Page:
My fourth piece of advice is to be careful if you name drop. I had a huge publishing house sign me. When they heard it was about Frankie Valli, all of a sudden they changed their mind. It was very disappointing and once again a waste of time. Get a lawyer as well to check what you can say without risk of litigation. Be aware that others in the story might not be thrilled about sharing their dirty little secrets. Some members of my family no longer speak with me.

Lastly, keep in mind that with social media, it has become more difficult to make enough money to live on writing alone. In short, don’t quit your day job. I had to dip into my savings a few times. If I had realized the challenges, I would have done things differently. Live and learn!

What are you most excited to work on next? Most excited to read next?

I have just finished the Working My Way Back to MeManual which is a step by step guide for healing strategies for those who want to find their story, do healing work, and create a plan to create the life they desire and deserve.

I am also writing a book on love and sex after forty. It is light hearted filled with laughter as well as helpful tips to make this stage fun. FYI Fun doesn’t have to end at a certain age.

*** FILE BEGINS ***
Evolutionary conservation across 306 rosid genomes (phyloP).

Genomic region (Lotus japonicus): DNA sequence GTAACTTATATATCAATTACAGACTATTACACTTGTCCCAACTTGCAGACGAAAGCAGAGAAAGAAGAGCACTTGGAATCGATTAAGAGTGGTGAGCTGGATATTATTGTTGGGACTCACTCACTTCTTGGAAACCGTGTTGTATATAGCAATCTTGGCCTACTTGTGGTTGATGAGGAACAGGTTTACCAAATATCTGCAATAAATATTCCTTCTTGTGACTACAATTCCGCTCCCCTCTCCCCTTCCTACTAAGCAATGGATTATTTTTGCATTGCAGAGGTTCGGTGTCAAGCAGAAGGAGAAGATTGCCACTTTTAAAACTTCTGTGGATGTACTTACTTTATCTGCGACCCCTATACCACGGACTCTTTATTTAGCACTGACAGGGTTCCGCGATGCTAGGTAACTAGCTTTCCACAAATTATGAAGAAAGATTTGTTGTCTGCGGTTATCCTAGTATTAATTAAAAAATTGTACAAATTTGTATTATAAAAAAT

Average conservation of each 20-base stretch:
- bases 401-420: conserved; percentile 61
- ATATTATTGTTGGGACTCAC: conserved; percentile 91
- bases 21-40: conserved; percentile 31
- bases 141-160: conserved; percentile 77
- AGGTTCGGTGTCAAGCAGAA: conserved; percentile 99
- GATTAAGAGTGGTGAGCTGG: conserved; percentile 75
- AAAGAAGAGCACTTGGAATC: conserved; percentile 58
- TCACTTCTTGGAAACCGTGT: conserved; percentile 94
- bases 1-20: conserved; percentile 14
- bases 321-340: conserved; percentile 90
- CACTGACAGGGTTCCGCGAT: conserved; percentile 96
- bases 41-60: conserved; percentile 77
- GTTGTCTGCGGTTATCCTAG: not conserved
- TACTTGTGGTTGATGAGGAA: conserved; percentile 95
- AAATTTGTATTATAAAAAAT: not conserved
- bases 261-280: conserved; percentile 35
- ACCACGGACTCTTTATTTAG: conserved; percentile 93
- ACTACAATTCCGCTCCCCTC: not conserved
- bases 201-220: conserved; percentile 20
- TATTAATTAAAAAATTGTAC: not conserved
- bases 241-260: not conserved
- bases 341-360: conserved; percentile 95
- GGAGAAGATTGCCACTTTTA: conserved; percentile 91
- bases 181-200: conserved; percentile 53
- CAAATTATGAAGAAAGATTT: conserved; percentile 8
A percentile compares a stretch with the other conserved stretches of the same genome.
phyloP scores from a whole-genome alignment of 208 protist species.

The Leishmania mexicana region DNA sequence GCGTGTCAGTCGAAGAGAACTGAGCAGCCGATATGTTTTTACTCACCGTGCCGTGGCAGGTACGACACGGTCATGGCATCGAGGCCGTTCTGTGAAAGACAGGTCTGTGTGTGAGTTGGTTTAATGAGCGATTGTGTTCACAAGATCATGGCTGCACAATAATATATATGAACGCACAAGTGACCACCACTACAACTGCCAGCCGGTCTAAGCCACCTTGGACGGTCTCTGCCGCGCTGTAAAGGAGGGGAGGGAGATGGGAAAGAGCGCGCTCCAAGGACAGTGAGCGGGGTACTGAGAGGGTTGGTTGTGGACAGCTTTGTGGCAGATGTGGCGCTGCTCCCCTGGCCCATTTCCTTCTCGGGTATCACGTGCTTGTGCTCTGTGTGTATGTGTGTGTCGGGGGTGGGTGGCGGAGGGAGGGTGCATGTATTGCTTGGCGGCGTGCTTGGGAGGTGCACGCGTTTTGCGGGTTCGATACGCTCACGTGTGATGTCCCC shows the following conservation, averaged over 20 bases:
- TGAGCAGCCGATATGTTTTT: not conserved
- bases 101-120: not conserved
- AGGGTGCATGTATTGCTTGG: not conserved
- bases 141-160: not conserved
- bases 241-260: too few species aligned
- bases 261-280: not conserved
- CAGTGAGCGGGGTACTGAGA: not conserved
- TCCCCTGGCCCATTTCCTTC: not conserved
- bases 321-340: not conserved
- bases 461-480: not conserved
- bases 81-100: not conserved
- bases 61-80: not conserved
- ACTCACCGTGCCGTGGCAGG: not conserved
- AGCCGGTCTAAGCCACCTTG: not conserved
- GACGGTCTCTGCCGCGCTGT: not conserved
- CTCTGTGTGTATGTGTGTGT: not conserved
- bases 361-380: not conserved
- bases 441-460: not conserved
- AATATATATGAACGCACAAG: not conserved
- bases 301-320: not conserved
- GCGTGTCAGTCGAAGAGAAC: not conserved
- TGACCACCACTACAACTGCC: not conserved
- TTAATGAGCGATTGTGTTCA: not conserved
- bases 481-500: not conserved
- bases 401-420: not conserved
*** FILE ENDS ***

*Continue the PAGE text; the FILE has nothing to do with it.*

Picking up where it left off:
You are a person of great influence. If you could inspire a movement that would bring the most amount of good to the most amount of people, what would that be?

I would like to create and teach faculty a curriculum for middle and high school students called, ‘Old Rules For New Love and Dating.’ I have no idea how I would do it, but it is my dream.

Thank you so much for these great insights!


  • Sara Connell

    Bestselling Author & Writing Coach

    Sara Connell is an author and writing coach with a private practice in Chicago. She has appeared in Oprah, Good Morning America, NPR, The View and Katie Couric. Her writing has appeared in The New York Times, Tri-Quarterly, Good Housekeeping, Parenting, IO Literary Journal, and Psychobabble. Her first book Bringing In Finn was nominated for ELLE magazine Book of the Year.